After the fall of ISIS, what’s next for counterterrorism? Experts discuss

Panelists at the fourth plenary session at the US-Islamic World Forum.
Editor's note:

The following offers highlights from the third plenary session at the 2017 U.S.-Islamic World Forum. You can find summaries of the other plenary sessions here and here.

As ISIS continues to lose territory in Iraq and Syria, leaders in the region and the West will need to develop a new counterterrorism strategy to adapt to the group’s decentralization. Europe, meanwhile, has seen a surge of ISIS-claimed terrorist attacks on its own soil. In the context of these new challenges, experts on counterterrorism gathered at the 2017 U.S.-Islamic World Forum to discuss what governments, civil society, and the private sector can do.

Moderator Eric Schmitt of The New York Times asked Brookings Distinguished Fellow John Allen about the primary challenges related to ISIS today. Allen stressed the need for U.S. counterterrorism strategy to address the “small pockets” of the organization that have “become networked and even stronger.” General Allen also pointed to ISIS’ increasing use of encrypted forms of communications as a major concern for the intelligence community, which has enabled it to plan strategically, consolidate operationally, and conduct local attacks like those seen in Europe. He emphasized that authorities will need to find a way to penetrate these communication networks without violating the privacy rights of their citizens.

Rym Momtaz, a producer at ABC News who covers ISIS, stressed three factors that contribute to the radicalization of foreign fighters:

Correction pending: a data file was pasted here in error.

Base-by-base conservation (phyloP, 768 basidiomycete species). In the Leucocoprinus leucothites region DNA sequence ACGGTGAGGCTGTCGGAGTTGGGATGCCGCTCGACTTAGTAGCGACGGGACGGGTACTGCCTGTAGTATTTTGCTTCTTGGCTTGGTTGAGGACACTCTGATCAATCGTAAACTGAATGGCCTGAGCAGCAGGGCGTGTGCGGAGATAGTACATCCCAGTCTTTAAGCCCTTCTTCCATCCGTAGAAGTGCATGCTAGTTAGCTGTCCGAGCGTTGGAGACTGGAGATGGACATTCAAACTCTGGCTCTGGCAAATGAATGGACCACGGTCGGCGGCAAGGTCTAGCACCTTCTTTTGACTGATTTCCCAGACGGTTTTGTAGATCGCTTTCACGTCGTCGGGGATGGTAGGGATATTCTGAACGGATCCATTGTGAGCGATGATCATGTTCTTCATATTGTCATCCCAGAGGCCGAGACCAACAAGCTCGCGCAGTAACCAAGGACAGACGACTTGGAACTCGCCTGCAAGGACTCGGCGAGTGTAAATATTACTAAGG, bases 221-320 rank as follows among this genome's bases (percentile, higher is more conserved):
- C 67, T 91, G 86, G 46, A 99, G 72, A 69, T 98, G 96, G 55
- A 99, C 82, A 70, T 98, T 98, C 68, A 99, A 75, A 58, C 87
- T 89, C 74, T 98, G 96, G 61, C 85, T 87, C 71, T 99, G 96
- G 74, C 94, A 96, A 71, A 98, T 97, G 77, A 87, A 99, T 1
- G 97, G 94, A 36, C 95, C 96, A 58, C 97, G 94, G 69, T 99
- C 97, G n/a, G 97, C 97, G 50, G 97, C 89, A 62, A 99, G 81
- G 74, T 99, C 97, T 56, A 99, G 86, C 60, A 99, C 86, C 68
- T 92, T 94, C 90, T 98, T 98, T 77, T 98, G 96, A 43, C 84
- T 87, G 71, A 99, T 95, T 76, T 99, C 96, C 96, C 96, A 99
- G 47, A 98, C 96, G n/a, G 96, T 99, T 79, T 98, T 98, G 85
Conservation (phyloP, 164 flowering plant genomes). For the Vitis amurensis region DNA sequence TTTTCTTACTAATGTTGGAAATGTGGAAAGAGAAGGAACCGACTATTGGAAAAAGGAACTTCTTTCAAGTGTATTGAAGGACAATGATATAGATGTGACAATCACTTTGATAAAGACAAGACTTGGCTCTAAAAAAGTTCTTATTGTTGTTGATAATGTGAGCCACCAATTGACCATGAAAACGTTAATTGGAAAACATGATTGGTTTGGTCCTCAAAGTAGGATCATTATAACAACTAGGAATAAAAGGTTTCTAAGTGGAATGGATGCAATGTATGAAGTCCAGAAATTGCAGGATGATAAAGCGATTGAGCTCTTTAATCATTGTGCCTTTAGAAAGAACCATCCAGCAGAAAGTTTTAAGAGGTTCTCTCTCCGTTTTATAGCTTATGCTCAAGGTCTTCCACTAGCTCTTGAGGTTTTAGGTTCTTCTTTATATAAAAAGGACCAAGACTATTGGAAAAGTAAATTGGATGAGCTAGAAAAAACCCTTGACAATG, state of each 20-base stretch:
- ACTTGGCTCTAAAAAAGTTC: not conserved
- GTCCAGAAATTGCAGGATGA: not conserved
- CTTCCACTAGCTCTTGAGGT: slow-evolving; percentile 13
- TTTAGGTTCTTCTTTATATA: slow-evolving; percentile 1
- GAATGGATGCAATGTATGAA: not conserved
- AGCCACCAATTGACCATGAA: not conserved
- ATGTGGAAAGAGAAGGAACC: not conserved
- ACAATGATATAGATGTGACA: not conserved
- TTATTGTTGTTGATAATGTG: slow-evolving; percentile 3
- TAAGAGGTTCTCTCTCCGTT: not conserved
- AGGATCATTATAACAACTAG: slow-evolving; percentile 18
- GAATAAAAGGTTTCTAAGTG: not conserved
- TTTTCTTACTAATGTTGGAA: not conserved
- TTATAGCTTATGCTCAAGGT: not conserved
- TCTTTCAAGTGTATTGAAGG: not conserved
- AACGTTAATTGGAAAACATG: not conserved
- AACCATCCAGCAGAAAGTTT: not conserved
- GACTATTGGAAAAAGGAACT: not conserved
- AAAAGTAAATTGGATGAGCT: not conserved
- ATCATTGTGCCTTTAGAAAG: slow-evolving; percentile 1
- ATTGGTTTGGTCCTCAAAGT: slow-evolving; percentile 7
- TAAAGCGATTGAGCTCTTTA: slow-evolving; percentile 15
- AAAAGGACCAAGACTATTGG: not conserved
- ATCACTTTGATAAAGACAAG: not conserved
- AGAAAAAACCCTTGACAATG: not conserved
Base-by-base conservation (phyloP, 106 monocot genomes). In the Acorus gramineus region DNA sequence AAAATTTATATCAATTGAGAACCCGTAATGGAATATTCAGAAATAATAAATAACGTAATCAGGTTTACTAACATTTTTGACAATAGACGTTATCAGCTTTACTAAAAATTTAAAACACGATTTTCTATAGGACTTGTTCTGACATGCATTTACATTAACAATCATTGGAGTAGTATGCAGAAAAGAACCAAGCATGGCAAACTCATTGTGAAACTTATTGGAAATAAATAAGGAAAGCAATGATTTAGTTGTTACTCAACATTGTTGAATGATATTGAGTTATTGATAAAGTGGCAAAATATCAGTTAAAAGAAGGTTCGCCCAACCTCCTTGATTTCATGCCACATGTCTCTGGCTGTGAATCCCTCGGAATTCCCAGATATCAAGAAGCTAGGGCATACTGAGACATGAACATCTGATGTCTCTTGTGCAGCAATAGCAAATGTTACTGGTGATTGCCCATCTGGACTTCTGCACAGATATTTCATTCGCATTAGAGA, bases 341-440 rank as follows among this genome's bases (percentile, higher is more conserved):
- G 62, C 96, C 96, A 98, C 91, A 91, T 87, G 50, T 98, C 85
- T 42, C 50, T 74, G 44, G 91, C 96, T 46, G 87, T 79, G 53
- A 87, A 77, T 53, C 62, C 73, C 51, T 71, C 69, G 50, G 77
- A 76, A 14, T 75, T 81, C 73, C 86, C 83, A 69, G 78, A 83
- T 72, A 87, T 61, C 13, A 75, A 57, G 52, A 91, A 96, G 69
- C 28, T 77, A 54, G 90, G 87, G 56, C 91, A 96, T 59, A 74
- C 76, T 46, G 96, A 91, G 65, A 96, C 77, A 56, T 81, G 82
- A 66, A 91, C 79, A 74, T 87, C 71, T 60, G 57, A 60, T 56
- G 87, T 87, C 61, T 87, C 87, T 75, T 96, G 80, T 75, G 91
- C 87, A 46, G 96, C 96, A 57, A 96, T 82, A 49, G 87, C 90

• The social disenfranchisement of Muslims, particularly in European societies;
  • ISIS’ perverse Islamic glorification that provides young Muslims already involved in petty crimes with a new sense of purpose to restore the glory of the Islamic empire; and
  • Political disenfranchisement fueled by issues such as the Palestinian question, the U.S. invasion of Iraq, the ascendance of Iran, and the perceived decline of Sunni Arab populations, among others.

Momtaz echoed General Allen’s sentiments that militarily defeating ISIS is not enough on its own, adding that new counterterrorism strategies will need to address the structural factors that gave rise to ISIS. The flow of foreign fighters can be decreased by tackling certain social grievances, for instance. Momtaz also argued that while locals may be grateful for the fall of ISIS in areas like Mosul, they are resentful of Iraqi security forces and Shiite militias that commit extrajudicial killings and war crimes, which highlights the importance of promoting greater accountability for anti-ISIS forces, especially those on the U.S. payroll.